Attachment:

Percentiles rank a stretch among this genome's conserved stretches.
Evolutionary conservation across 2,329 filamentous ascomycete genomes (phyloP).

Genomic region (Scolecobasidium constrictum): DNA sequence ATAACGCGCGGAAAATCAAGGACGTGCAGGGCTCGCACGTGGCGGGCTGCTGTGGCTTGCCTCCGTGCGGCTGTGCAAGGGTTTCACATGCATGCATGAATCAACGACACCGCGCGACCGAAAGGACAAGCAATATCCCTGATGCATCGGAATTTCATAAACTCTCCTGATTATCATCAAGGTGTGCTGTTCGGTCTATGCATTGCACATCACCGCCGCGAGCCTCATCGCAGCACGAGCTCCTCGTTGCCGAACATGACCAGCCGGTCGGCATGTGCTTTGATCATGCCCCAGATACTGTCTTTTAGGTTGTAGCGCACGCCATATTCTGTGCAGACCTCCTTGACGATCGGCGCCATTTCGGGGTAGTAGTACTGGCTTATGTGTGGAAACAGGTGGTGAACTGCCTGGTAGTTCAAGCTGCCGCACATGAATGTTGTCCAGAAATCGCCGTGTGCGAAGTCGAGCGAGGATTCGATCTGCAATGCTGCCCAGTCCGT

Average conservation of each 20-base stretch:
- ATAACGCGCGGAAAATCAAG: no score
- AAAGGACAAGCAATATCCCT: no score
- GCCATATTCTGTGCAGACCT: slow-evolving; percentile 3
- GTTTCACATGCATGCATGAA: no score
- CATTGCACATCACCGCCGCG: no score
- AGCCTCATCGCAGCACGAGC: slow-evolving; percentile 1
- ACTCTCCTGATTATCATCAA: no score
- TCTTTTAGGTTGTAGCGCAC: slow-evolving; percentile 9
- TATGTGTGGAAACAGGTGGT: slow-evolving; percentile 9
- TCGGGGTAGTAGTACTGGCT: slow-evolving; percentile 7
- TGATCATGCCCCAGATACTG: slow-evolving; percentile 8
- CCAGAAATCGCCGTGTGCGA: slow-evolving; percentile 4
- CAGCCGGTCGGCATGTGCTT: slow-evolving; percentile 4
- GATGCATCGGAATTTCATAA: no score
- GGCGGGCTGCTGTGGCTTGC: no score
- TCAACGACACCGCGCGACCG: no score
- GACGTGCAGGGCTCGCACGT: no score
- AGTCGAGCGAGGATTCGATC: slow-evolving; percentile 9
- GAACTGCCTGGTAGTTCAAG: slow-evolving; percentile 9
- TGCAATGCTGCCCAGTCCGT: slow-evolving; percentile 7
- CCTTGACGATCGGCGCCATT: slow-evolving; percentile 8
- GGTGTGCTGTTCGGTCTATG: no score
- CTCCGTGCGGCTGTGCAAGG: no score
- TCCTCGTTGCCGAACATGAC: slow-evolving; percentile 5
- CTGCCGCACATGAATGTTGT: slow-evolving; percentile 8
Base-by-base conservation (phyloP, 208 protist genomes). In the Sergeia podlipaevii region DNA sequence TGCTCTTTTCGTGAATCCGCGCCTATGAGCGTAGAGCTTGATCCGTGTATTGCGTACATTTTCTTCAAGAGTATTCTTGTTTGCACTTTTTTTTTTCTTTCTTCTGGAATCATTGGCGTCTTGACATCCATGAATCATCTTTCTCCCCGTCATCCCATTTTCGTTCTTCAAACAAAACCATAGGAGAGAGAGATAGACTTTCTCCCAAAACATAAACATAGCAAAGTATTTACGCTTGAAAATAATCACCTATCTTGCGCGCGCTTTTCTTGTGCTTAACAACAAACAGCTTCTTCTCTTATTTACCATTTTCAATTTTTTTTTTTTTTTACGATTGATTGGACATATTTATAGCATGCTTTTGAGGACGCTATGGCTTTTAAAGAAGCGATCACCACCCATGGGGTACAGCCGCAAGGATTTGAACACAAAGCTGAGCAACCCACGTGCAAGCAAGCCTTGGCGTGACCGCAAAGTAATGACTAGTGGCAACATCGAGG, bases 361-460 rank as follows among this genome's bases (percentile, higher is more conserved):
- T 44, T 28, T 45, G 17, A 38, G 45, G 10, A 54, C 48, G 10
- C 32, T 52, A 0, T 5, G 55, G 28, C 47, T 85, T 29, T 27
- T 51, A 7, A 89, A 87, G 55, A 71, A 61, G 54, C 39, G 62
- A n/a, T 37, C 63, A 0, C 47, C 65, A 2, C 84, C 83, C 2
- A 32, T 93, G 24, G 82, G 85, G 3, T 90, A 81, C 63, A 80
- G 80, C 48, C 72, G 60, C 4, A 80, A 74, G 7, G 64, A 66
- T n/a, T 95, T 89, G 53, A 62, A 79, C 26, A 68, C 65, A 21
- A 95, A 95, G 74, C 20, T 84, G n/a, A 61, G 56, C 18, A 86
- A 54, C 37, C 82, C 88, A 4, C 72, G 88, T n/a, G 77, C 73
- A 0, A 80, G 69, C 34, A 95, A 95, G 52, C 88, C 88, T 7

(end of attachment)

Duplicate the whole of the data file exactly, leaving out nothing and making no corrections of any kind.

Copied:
Percentiles rank a stretch among this genome's conserved stretches.
Evolutionary conservation across 2,329 filamentous ascomycete genomes (phyloP).

Genomic region (Scolecobasidium constrictum): DNA sequence ATAACGCGCGGAAAATCAAGGACGTGCAGGGCTCGCACGTGGCGGGCTGCTGTGGCTTGCCTCCGTGCGGCTGTGCAAGGGTTTCACATGCATGCATGAATCAACGACACCGCGCGACCGAAAGGACAAGCAATATCCCTGATGCATCGGAATTTCATAAACTCTCCTGATTATCATCAAGGTGTGCTGTTCGGTCTATGCATTGCACATCACCGCCGCGAGCCTCATCGCAGCACGAGCTCCTCGTTGCCGAACATGACCAGCCGGTCGGCATGTGCTTTGATCATGCCCCAGATACTGTCTTTTAGGTTGTAGCGCACGCCATATTCTGTGCAGACCTCCTTGACGATCGGCGCCATTTCGGGGTAGTAGTACTGGCTTATGTGTGGAAACAGGTGGTGAACTGCCTGGTAGTTCAAGCTGCCGCACATGAATGTTGTCCAGAAATCGCCGTGTGCGAAGTCGAGCGAGGATTCGATCTGCAATGCTGCCCAGTCCGT

Average conservation of each 20-base stretch:
- ATAACGCGCGGAAAATCAAG: no score
- AAAGGACAAGCAATATCCCT: no score
- GCCATATTCTGTGCAGACCT: slow-evolving; percentile 3
- GTTTCACATGCATGCATGAA: no score
- CATTGCACATCACCGCCGCG: no score
- AGCCTCATCGCAGCACGAGC: slow-evolving; percentile 1
- ACTCTCCTGATTATCATCAA: no score
- TCTTTTAGGTTGTAGCGCAC: slow-evolving; percentile 9
- TATGTGTGGAAACAGGTGGT: slow-evolving; percentile 9
- TCGGGGTAGTAGTACTGGCT: slow-evolving; percentile 7
- TGATCATGCCCCAGATACTG: slow-evolving; percentile 8
- CCAGAAATCGCCGTGTGCGA: slow-evolving; percentile 4
- CAGCCGGTCGGCATGTGCTT: slow-evolving; percentile 4
- GATGCATCGGAATTTCATAA: no score
- GGCGGGCTGCTGTGGCTTGC: no score
- TCAACGACACCGCGCGACCG: no score
- GACGTGCAGGGCTCGCACGT: no score
- AGTCGAGCGAGGATTCGATC: slow-evolving; percentile 9
- GAACTGCCTGGTAGTTCAAG: slow-evolving; percentile 9
- TGCAATGCTGCCCAGTCCGT: slow-evolving; percentile 7
- CCTTGACGATCGGCGCCATT: slow-evolving; percentile 8
- GGTGTGCTGTTCGGTCTATG: no score
- CTCCGTGCGGCTGTGCAAGG: no score
- TCCTCGTTGCCGAACATGAC: slow-evolving; percentile 5
- CTGCCGCACATGAATGTTGT: slow-evolving; percentile 8
Base-by-base conservation (phyloP, 208 protist genomes). In the Sergeia podlipaevii region DNA sequence TGCTCTTTTCGTGAATCCGCGCCTATGAGCGTAGAGCTTGATCCGTGTATTGCGTACATTTTCTTCAAGAGTATTCTTGTTTGCACTTTTTTTTTTCTTTCTTCTGGAATCATTGGCGTCTTGACATCCATGAATCATCTTTCTCCCCGTCATCCCATTTTCGTTCTTCAAACAAAACCATAGGAGAGAGAGATAGACTTTCTCCCAAAACATAAACATAGCAAAGTATTTACGCTTGAAAATAATCACCTATCTTGCGCGCGCTTTTCTTGTGCTTAACAACAAACAGCTTCTTCTCTTATTTACCATTTTCAATTTTTTTTTTTTTTTACGATTGATTGGACATATTTATAGCATGCTTTTGAGGACGCTATGGCTTTTAAAGAAGCGATCACCACCCATGGGGTACAGCCGCAAGGATTTGAACACAAAGCTGAGCAACCCACGTGCAAGCAAGCCTTGGCGTGACCGCAAAGTAATGACTAGTGGCAACATCGAGG, bases 361-460 rank as follows among this genome's bases (percentile, higher is more conserved):
- T 44, T 28, T 45, G 17, A 38, G 45, G 10, A 54, C 48, G 10
- C 32, T 52, A 0, T 5, G 55, G 28, C 47, T 85, T 29, T 27
- T 51, A 7, A 89, A 87, G 55, A 71, A 61, G 54, C 39, G 62
- A n/a, T 37, C 63, A 0, C 47, C 65, A 2, C 84, C 83, C 2
- A 32, T 93, G 24, G 82, G 85, G 3, T 90, A 81, C 63, A 80
- G 80, C 48, C 72, G 60, C 4, A 80, A 74, G 7, G 64, A 66
- T n/a, T 95, T 89, G 53, A 62, A 79, C 26, A 68, C 65, A 21
- A 95, A 95, G 74, C 20, T 84, G n/a, A 61, G 56, C 18, A 86
- A 54, C 37, C 82, C 88, A 4, C 72, G 88, T n/a, G 77, C 73
- A 0, A 80, G 69, C 34, A 95, A 95, G 52, C 88, C 88, T 7